2 years ago

DNA Reporter - August 2018

  • Text
  • Nursing
  • Delaware
  • Programs
  • Diploma
  • Association
  • Wilmington
  • Steward
  • Profession
  • Healthcare
  • Campbell
  • August

Page 4 •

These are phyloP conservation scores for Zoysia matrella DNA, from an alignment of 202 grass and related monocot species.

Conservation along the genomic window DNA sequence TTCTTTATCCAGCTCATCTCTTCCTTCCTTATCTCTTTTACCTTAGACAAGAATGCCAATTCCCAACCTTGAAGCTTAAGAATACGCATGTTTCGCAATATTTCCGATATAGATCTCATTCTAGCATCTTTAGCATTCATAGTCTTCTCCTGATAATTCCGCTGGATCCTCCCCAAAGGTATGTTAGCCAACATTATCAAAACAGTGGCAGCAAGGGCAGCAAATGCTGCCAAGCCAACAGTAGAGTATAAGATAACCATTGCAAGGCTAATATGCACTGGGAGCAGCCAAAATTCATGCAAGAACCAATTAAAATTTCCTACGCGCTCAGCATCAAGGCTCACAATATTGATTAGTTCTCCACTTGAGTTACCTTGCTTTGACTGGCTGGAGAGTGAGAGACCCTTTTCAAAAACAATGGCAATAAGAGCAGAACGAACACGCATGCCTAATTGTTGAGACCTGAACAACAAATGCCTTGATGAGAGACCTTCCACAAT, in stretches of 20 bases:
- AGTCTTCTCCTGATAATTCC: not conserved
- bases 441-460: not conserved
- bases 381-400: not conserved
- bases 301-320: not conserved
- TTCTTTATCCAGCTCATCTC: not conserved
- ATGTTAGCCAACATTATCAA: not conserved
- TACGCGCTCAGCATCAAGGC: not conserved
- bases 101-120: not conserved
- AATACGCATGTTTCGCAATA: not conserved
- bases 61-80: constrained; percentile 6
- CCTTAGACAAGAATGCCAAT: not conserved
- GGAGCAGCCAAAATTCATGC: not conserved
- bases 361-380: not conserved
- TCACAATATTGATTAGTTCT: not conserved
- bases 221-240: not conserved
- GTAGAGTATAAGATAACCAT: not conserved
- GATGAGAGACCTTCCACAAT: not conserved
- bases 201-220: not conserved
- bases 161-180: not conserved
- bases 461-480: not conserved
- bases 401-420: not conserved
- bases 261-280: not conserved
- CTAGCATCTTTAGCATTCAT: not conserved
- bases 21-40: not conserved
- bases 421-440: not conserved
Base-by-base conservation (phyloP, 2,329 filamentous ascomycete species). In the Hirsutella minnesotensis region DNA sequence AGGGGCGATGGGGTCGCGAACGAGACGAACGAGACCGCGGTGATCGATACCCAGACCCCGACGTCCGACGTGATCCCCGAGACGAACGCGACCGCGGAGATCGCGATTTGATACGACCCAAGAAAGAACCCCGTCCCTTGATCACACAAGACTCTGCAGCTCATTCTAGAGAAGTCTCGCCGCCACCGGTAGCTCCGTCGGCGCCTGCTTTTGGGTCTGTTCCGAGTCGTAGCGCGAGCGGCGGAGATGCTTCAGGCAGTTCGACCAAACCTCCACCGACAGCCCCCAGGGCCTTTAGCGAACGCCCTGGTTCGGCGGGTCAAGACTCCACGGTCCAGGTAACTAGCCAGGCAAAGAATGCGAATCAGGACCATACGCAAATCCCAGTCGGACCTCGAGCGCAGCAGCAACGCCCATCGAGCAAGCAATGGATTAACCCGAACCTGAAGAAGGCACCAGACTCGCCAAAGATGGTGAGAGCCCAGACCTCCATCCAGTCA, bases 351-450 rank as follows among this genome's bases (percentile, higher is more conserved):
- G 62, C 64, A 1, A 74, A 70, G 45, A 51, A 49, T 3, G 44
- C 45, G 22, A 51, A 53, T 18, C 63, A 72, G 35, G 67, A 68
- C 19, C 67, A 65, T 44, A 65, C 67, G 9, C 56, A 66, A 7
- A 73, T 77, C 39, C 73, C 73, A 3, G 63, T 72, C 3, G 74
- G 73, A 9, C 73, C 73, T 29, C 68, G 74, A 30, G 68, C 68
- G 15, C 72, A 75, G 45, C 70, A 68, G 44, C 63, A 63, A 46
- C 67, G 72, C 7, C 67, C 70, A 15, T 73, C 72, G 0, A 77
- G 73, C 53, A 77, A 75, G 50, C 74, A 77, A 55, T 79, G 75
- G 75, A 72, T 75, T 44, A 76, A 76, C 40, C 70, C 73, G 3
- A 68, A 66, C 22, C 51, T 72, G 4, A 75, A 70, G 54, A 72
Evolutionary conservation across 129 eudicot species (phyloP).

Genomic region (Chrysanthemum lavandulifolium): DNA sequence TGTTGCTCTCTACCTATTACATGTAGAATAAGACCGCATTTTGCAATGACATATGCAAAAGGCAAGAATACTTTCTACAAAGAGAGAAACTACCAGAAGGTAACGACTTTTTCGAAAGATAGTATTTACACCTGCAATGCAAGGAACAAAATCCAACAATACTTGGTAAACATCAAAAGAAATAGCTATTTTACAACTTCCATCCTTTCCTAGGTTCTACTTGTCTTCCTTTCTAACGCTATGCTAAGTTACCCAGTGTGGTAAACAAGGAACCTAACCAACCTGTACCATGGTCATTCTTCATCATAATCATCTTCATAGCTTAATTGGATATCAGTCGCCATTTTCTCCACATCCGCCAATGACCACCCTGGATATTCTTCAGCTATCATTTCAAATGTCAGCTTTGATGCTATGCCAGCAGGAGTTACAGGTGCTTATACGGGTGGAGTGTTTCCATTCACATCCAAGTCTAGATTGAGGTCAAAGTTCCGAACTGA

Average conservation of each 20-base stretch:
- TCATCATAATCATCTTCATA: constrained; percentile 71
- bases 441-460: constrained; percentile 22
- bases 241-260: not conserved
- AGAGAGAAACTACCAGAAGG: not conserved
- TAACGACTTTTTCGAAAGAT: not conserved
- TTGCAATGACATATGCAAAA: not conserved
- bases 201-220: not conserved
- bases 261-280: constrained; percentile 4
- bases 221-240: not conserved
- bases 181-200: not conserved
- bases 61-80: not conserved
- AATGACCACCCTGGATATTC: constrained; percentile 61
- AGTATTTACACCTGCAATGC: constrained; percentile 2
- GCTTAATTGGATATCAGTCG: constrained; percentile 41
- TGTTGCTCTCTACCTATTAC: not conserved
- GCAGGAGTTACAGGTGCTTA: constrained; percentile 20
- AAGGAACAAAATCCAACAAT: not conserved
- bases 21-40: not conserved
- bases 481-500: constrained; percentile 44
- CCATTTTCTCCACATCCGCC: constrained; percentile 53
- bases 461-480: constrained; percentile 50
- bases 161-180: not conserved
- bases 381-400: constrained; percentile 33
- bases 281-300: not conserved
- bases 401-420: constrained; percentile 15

Page 4 • DNA Reporter August, September, October 2018 Nursing History: Where We Came From William T. Campbell, EdD, RN See Guest Editor for complete bio on page 1 (Excerpted from the Keynote Address at the Delaware Nurses Association’s (DNA) 2011 Spring Conference, April 7, 2011, in Newark, DE on occasion of DNA’s 100th anniversary.) Let’s spend some time reflecting on nursing, our profession, our accomplishments, our concerns, and the many changes. It’s interesting to take time and reminisce some days, when we have time, about what has changed since we graduated from nursing school, and what has not. The changes have a way of sneaking up on us. It’s not just reusable scissors, posey keys, and glass thermometers; it’s the whole profession of nursing that some days seem to have changed and other days to never change. If you graduated in the past 5, maybe 10 years, you probably have no idea what I’m talking about (“posey keys, etc”), but if you graduated 30 or 40 years ago you may remember some of these: white uniform dresses, white hose, white uniform shoes, nursing caps, the capping ceremony, white pocket protectors, Flowmeter labels actually used for timing IV infusion, Clinitabs, or no gloves. The units of measurement have even changed: minims, drachms, grains, and even cc’s have been discarded. What about all those abbreviations: QD, QOD, QID, QAM, QPM, QHS, TID, BID, PC, AC, LOC, or DC. Now the Joint Commission – or was it JCAHO – even the name of the change agent changed – says we can’t use those. How about LOC? - level of consciousness or laxative of choice? Or DC? - discharge the patient or discontinue the med? How confusing. Maybe that’s the reason for the changes. Now it’s the same words and meanings – it’s just spelled out instead of abbreviated. In some cases it’s just a different abbreviation for the same thing – ECG, not EKG, ED, not ER, and before that the “accident room.” Change means progress, but some of the changes predate some of us. Remember (or not) when you literally had to crank the head of the bed up, not just push a button. Remember when you had to repeatedly pump the rubber bulb on the sphygmomanometer to take a BP, not just push yet another button. Before that were changes many of us have never seen except in photos and museums. How about: iron lungs for polio victims, invalid feeders for clear/full liquids, porcelain bedpans, bandage rollers, lint scrapers, chatelaines, thermometers that were in cases pinned to the nurses uniform and used for every patient on the ward, or a glass syringe in a case with two needles that were cleaned between patients and occasionally resharpened. Change is everywhere. In 1911 when DNA was formed it was no different. There had already been many changes in the profession and there would be many more in the next 107 years. What was happening in nursing in America and in nursing in Delaware in 1911? 1911 was a time of change in nursing. The Spanish American war had ended and had created a demand for nurses for the first time since its birth in the last war in the 1860’s. The Army Nurse Corp was organized. The American Red Cross had recently been organized by Congress and Clara Barton as their first president was still alive. Florence Nightingale had just died 4 months previously. State registration and licensure for nurses was being developed. Minimum standards of nursing education were being debated. Higher education in nursing was appearing in a few universities such as Columbia Teachers College. Government social services including nursing and nursing specialties were new and growing concepts. More women were going to school, delaying families, and starting professional careers. It was a time of social change and social unrest. Segregation was strong. Nursing was a profession for white unmarried females. Minorities felt socially and professionally isolated. Males could not attend most nursing schools and had their own schools. Males could not work in hospitals except for the insane asylums. They could not be nurses in the military; that discrimination would continue until well after World War II. Trained and licensed male nurses entering the military had to work as medics or pharmacist mates, not as nurses, until 1954. (See C. Campbell’s article about nurses in WWII in this issue.) African American nurses could not attend the same schools or work in the same hospitals as whites. They could contract for private duty and care for white patients in their homes, but could not eat a meal with the family whose home they were employed in. Males were 6% and African American females composed 4% of all nurses. Both minorities would drop to 2% during the 1950’s and 60’s, but have increased slowly since then. In this time of change and professional progress, Delaware Nurses Association (DNA) was organized on April 18, 1911, but would not join the American Nurses Association (ANA) until 1916. ANA had started in 1896, but was then called Nurses Associated Alumnae of the US and Canada. Canada was dropped in 1901. In 1911 the name changed to ANA but its constituents were still associations, not states. In 1916, its constituents became the states, Delaware joined, and ANA closely aligned itself with the American Journal of Nursing and the National League of Nursing Education. So close in fact that they shared clerical staff. What did nursing in Delaware look like in 1911? Nurses were being trained at hospitals for 3 years, in hospital based schools, owned and operated by the hospital, taught theory content in lecture by the physicians, supervised in clinical on the units by the head nurses and supervisors. It was mostly an apprenticeship, on-the-job training for the student, and free labor for the hospital. A donation of the lecture notes of a nursing student from the 1920’s for the Nursing Departmental Museum at Salisbury University was recently reviewed. The notes for each lecture had the name of the male physician lecturer at the top, the pages of notes were corrected by him, and then initialed by him at the bottom of the last page. Lectures were in anatomy, physiology, bacteriology, chemistry, psychology, and hygiene. At that time there were 74,000 nurses in the U.S. How many nurses were there in Delaware in 1911? The Board of Nursing doesn’t have records to tell us how many, but they do know that in 1911, that year 18 new nurses received their licenses. The Delaware Board of Examiners for Nurses had started in 1909 charged with “regulating the practice of professional nursing in the State of Delaware.” There were no LPN’s, RN’s, or APN’s, just “professional nurses.” There was no exam for licensure, those 18 were granted licensure by “waiver” – “waiver” remains undefined and unrecorded. The licensing exam started the following year in 1912 – 5 days of paper and pencil testing with no computers and no 265 question maximum. It was administered only twice a year! Today there are over 18,000 nurses in Delaware. Where were nurses trained in Delaware? These nurses learned their profession at hospitalbased training schools such as The Delaware Hospital School of Nursing. That school started in 1901 and in 1911 graduated 6 students – the largest class in 11 years! Some years there were only 3-4 students. Delaware Hospital started in 1890, became Delaware Division of the Wilmington Medical Center, then Wilmington Hospital, and still exists today. The Homeopathic Hospital 1888 became Memorial Hospital, then Memorial Division in 1965, and closed in 1985. The Physicians & Surgeons Hospital 1908 became Wilmington General, then General Division in 1965, and also closed in 1985. The latter two merged with the earlier one in 1965 to create Wilmington Medical Center and the two were later replaced by Christiana Hospital, now all are incorporated in Christiana Care. Their respective nurses’ training schools merged in 1965 to create the Nursing School of Wilmington which also closed in 1985. St. Francis Hospital operated a school of nursing based on strong Catholic morals and values. It opened in 1924 in the former Hilles Mansion and saw its first graduating class in 1927. The last class of 21 students graduated in 1976 when the school closed. Delaware State Hospital at Farnhurst opened their nursing school in 1929 with the philosophy of preparing nurses to better care for mentally ill patients. Milford Emergency Hospital (later Milford Memorial Hospital, today Bayhealth Milford Campus) also opened a school of nursing in 1921 to train nurses to deliver nursing care to a southern Delaware patient population. All four would close during the 1970-80’s era when hospitalbased schools of nursing would drastically decline and transition to university- and college-based basic RN programs offering degrees instead of diplomas. Beebe Hospital in Lewes would not be built until 1916 and would open their nursing school also in 1921. It continues to educate nursing students today and is Delaware’s only hospital-based school of nursing. (See N. Hall and K. Pickard‘s article about diploma schools in this issue.) All other hospitals and schools would follow many years later. While the University of Delaware in Newark, Delaware State University and Wesley in Dover, and Goldey-Beacom in Wilmington were open to students in 1911, they did not grant degrees in nursing. Wilmington University would not even be founded until 1968. Where did these nurses work? Most nurses worked in private duty, not in hospitals. Remember the hospitals had free apprentice labor for 3 years; the students would then graduate, only to be replaced by the next cohort of students. There were jobs in hospitals for nurses as supervisors/instructors. Many would take jobs as private duty nurses in homes of wealthy patients. Those patients that could not afford private duty nurses would be patients in the hospitals to be taken care of by the students. Most nurses would work in private duty for a few years, leave to start or raise their families, and then a few would return to the hospitals as those supervisors and head nurses to supervise and educate the students. A few found employment in the TB sanitariums or the visiting nurse agencies. Most would never return, but elected to remain homemakers. What did these nurses do? Nursing skills remain much the same: bathing, assessing, diet, inserting a Foley, giving an enema, injections, medication administration, and documentation, only the instruments and tools have changed. Auscultation was being performed, the monaural stethoscope had been replaced by the binaural stethoscope in the 1880’s; the silver metal catheter (a sound) had been replaced by a flexible latex one (the Foley) and then a silicone one due to latex allergies, and flexible tubing and a bag had replaced the enema syringe. While many of the skills and treatments were similar, one can rest assured that nursing diagnosis did not exist, medical diagnosis was the guiding force, and the physicians’ orders were the plan of care to be followed without question. Critical thinking and evidence based practice were not buzz words yet, but the physicians stated that they wanted educated nurses who could solve problems in their absence. Many medications that we use today were already being used, but not the most important ones, antibiotics. Isolation, prevention, and some vaccines were in use. Smallpox, yellow fever, and malaria were under control, but polio, measles, and influenza were not. With the understanding of germ theory, sterilization and antiseptics in the 1870’s, surgery was now being used and decreasing what were previously 100% fatal conditions, like appendicitis. Some nurses were finding employment as: “instrument passers” and anesthetists in the OR. Nursing had a long way to go, but as a profession it had already come a long way since its birth in the 1870’s. This author, like many nurses, but unlike some contemporary nursing historians and writers, recognize the birth of nursing as 1861-1865, or the American Civil War. If not the birth, then most certainly it was the catalyst that initiated the birth. Florence Nightingale laid the groundwork for nursing in the 1850’s through her nursing in the Crimean War, her research of hygiene and ventilation, and her statistics to prove that hygiene and hospital design did make a statistically significant difference. Her political action made the British government change their policies and drastically decreased the death rate of their soldiers from 40-60% to 2.2%. She then disseminated her findings through her writings, first in England, and then in America in 1860. (See L. Derickson’s article about Florence Nightingale in this issue.) The following year, 1861, exactly 50 years before 1911, the Civil War began and the healthcare demand was overwhelming. Over 200,000 men would die of battle wounds and another 420,000+ would die of diseases. A limited number of surgeons, Hospital Stewards, male detailed nurses, female paid nurses, and female volunteer nurses would attempt to meet the huge demands of sick and wounded soldiers in a time of limited medical knowledge. (See W. Campbell’s article on Hospital Stewards in this issue.) Nursing has come a long way since 1911 and the founding of DNA. It has journeyed an even further distance since Nightingale of the 1850’s, Hospital Stewards of 1861-65, and the opening of nursing schools in the U.S. in 1873, the diploma schools of the late 1800’s and early 1900’s, and the military nurses of WWII (1941-45), but the journey will continue with the progress, the challenges, the triumphs, and the changes. The reader is left with this quote, very much abbreviated from its original 2 pages, “we have followed the development of nursing…to the rather highly organized, widely varied, and expert forms of nursing service represented by the profession of nursing…today. We have noted how other powerful forces and movements…have acted and reacted on the development of nursing, helping direct its course and modify its character. In the face of almost overwhelming difficulties, hampered by every kind of restriction, beset by all the forces of ignorance and superstition, we have seen how untiringly they [nurses] labored, clearing away the obstructions in the path of progress, and building the foundations on which our work of the present day rests.” Modern day, 2018? No, the book: A Short History of Nursing by Dock and Stewart; the publication year: 1920!